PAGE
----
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A revolutionary treatment for liver cancer which works by isolating the organ from the rest of the body and ‘bathing’ it in chemotherapy is effective in almost 90 per cent of patients, greatly improving survival rates.


The procedure, pioneered in the UK by Dr Brian Stedman, a consultant interventional radiologist at University Hospital Southampton, involves using two small balloons to divert blood past the liver for an hour while delivering drugs directly in to the organ.


Known as chemosaturation therapy or percutaneous hepatic perfusion (PHP), the technique allows doctors to administer much larger doses of drug than patients would receive with standard chemotherapy as it does not enter the bloodstream and cause unnecessary damage to healthy parts of the body.


Once the drug has been delivered, blood from the liver is drained from the patient and processed through a filtration machine to reduce toxicity before being returned to the patient via the jugular vein.


Dr Stedman and his colleagues have now performed 300 procedures in 100 patients whose form of eye cancer known as ocular melanoma had spread to the liver, called liver metastases.


Ocular melanoma is the most common eye cancer in adults and around 50 per cent develop a secondary cancer – in the liver in more than 85 per cent – with limited treatment options and just 10 per cent to 25 per cent of patients surviving for a year after their diagnosis.


Currently available treatments, which include standard chemotherapy and even a new immunotherapy drug, have poor response rates, with less than 20 per cent of patients benefiting from improved disease control and increased survival.


In a study published in the journal Melanoma Research, Dr Stedman and colleagues found liver cancers were controlled in 88.9 per cent of patients who had received chemosaturation therapy, with 62 per cent of patients surviving for a year and 30 per cent after two years.


The average length of survival in those studied was 15 months but, in some cases, ongoing cycles of chemosaturation therapy have almost removed patients’ cancers completely.


However, despite being incorporated into the available treatment options by the National Institute for Health and Care Excellence (NICE) last year, there is not currently an NHS commissioned service.


This leaves many patients having to self-fund the treatment or seek charitable grants from organisations such as charity OcuMel UK, which has provided more than £100k for patients’ treatments over the past year alone.

“When we first trialled this treatment on two patients in 2012 I said that the development would be a landmark moment in cancer care and it really has proved to be given these results,” said Dr Stedman, who is co-founder of PLANETS Cancer Charity, which has helped fund research into the use of chemosaturation therapy.


“This treatment allows us to cut off an organ from the body for 60 minutes, soak it in a high dose of drug and then filter the blood almost completely clean before returning it and its arrival was much-needed.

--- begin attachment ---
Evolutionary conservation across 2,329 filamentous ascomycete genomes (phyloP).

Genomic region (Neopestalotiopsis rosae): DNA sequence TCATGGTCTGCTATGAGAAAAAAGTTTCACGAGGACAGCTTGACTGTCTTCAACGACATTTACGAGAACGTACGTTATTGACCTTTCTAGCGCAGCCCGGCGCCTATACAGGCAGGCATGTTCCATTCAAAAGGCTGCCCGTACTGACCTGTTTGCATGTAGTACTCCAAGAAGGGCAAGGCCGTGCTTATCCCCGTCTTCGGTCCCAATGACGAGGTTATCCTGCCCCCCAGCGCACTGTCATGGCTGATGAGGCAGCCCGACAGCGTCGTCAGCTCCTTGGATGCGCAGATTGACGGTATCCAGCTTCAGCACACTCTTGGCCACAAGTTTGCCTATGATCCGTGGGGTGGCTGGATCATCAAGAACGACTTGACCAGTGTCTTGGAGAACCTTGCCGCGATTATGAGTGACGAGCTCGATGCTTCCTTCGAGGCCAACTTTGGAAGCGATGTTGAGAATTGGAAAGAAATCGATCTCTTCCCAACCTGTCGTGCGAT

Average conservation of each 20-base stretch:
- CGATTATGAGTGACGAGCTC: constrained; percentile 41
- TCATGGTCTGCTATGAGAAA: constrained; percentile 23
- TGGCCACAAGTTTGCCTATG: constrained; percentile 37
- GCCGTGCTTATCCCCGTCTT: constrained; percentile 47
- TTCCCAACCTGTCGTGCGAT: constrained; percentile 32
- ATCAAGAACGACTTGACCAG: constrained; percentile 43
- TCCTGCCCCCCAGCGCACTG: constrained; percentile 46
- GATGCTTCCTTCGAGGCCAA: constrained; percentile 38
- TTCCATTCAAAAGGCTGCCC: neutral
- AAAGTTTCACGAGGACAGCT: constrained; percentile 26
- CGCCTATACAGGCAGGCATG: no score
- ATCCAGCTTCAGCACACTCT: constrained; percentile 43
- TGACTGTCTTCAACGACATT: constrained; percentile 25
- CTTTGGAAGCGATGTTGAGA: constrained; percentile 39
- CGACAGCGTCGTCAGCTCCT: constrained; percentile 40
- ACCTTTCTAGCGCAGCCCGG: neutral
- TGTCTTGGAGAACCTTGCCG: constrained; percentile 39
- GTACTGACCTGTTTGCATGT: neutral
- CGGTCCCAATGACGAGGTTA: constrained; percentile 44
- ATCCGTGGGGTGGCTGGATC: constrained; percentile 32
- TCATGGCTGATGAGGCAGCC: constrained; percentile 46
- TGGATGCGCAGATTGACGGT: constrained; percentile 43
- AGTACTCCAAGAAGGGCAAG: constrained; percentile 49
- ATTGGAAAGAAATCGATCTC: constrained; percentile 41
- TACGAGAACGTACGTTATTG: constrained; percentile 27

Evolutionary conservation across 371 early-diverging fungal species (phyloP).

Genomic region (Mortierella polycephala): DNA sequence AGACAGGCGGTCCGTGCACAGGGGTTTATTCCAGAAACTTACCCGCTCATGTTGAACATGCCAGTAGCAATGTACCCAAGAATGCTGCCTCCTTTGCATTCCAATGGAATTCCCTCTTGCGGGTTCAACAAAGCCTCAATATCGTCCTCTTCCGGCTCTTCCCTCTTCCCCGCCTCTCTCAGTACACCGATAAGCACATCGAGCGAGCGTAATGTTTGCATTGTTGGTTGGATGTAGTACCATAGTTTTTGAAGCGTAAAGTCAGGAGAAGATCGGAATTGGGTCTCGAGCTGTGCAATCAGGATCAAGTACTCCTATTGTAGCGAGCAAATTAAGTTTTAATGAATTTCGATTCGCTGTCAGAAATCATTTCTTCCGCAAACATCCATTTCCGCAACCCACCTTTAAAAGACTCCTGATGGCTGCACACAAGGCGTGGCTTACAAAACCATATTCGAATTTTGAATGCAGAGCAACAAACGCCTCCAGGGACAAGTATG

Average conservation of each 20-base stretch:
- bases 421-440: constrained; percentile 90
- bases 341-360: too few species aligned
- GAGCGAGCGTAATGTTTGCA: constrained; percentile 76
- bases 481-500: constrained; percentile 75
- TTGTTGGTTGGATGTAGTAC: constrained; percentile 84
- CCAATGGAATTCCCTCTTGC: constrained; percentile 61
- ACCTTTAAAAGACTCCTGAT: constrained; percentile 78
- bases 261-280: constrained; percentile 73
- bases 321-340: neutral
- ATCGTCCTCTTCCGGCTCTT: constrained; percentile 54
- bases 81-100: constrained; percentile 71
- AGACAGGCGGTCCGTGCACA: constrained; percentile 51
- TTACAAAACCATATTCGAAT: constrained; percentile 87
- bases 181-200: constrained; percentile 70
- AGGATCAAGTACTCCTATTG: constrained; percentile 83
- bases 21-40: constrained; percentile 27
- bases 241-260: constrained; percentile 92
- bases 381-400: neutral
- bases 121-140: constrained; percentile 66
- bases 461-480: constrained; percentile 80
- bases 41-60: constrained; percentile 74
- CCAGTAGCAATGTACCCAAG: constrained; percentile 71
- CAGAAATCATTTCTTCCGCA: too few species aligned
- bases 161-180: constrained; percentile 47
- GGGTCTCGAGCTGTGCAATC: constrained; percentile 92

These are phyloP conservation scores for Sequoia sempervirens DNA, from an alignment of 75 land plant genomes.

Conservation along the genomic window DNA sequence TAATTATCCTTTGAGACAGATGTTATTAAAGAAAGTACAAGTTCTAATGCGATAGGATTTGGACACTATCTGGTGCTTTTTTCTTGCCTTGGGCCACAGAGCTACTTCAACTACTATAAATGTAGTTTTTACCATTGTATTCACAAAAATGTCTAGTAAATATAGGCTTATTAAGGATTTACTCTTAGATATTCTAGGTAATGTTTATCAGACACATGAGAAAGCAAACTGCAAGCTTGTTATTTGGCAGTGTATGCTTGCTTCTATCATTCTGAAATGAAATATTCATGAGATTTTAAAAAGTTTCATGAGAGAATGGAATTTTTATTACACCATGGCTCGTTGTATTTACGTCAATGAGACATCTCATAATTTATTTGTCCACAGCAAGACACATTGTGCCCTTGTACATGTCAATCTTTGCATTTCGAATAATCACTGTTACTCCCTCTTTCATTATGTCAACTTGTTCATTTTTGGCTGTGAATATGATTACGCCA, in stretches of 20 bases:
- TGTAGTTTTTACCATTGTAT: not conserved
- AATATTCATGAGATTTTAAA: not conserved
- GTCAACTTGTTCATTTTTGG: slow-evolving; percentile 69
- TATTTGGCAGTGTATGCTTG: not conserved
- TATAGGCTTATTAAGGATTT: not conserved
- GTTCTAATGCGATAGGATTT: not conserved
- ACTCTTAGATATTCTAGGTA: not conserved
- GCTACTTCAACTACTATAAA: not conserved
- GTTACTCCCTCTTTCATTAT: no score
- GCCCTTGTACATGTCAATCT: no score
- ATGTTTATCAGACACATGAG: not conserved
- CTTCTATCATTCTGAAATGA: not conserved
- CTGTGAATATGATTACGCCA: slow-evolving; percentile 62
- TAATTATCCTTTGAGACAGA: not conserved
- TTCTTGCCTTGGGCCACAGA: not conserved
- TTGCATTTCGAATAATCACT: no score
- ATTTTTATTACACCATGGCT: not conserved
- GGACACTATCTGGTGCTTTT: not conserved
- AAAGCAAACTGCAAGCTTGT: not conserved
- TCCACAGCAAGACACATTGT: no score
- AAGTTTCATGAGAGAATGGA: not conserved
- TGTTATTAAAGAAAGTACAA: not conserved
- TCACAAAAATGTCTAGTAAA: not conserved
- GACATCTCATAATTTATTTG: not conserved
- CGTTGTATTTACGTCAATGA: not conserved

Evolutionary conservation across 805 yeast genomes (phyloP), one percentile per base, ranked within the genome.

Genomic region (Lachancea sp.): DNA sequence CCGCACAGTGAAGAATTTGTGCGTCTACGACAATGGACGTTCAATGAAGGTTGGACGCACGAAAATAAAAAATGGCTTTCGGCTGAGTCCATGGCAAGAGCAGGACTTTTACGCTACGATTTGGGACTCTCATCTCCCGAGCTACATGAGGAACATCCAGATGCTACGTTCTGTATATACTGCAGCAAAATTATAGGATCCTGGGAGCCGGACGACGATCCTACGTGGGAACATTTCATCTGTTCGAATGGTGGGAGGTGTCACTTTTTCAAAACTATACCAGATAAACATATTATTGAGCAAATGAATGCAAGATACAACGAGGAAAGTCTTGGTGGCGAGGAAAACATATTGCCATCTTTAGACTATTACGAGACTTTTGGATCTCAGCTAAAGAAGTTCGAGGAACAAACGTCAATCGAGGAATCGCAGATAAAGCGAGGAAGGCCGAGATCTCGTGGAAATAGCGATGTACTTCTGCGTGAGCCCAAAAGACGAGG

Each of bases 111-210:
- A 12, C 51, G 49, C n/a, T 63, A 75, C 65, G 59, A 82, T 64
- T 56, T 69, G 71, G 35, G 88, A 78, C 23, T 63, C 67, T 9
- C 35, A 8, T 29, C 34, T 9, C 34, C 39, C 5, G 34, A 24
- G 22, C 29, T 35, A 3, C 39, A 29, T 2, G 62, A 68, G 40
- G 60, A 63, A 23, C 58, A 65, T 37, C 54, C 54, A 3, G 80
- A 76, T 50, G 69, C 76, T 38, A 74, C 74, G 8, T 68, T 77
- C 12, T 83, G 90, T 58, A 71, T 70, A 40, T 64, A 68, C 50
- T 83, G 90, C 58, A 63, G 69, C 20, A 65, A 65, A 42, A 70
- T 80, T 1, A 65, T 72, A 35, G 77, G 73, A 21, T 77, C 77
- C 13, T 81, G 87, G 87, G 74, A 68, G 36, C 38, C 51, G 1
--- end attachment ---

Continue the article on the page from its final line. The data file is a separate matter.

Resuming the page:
“The outlook for patients specifically suffering from cancer which has spread to the liver has been notoriously poor because the effect of standard chemotherapy is limited by the unwanted damage the drug causes to the rest of the body.


“Chemosaturation therapy offers the possibility of repeat intervention and these results demonstrate it offers excellent short and medium-term disease control with improved survival.


“With such a large series of results, it also proves the safety of the system, with patients feeling back to normal within days and maintaining an excellent quality of life during treatment by avoiding many of the unwanted side effects of standard chemotherapy.


“This novel approach demonstrates the ability of science and technology to harness the power of imaging and target cancer treatment to the areas in which treatment is needed but avoid the unwanted damage caused by conventional chemotherapy or surgery on normal tissue.”


PLANETS Cancer Charity helps patients with pancreatic, liver, colorectal, abdominal and neuroendocrine cancer by funding patient support groups, innovative treatments and research.


Dr Stedman and his team are now hoping to launch further studies, funded by PLANETS, using chemosaturation therapy to treat other cancers affecting the liver – and potentially cancers in other parts of the body.


Study co-author Neil Pearce, a consultant hepatobiliary surgeon and co-founder of PLANETS, said: “While we currently only have evidence for this treatment in liver cancer which has spread from the eye, these results may now open the door for future studies with other difficult to treat cancers affecting the liver and we are exploring the potential new research trials.


“There has also been some limited research and case reports in other cancers – including bowel, breast, pancreatic and neuroendocrine – from international centres which suggest potential benefit but would need to be more formally assessed in large clinical trials.


“But these findings show there is real potential for this treatment to extend to more common cancers which is very exciting.”

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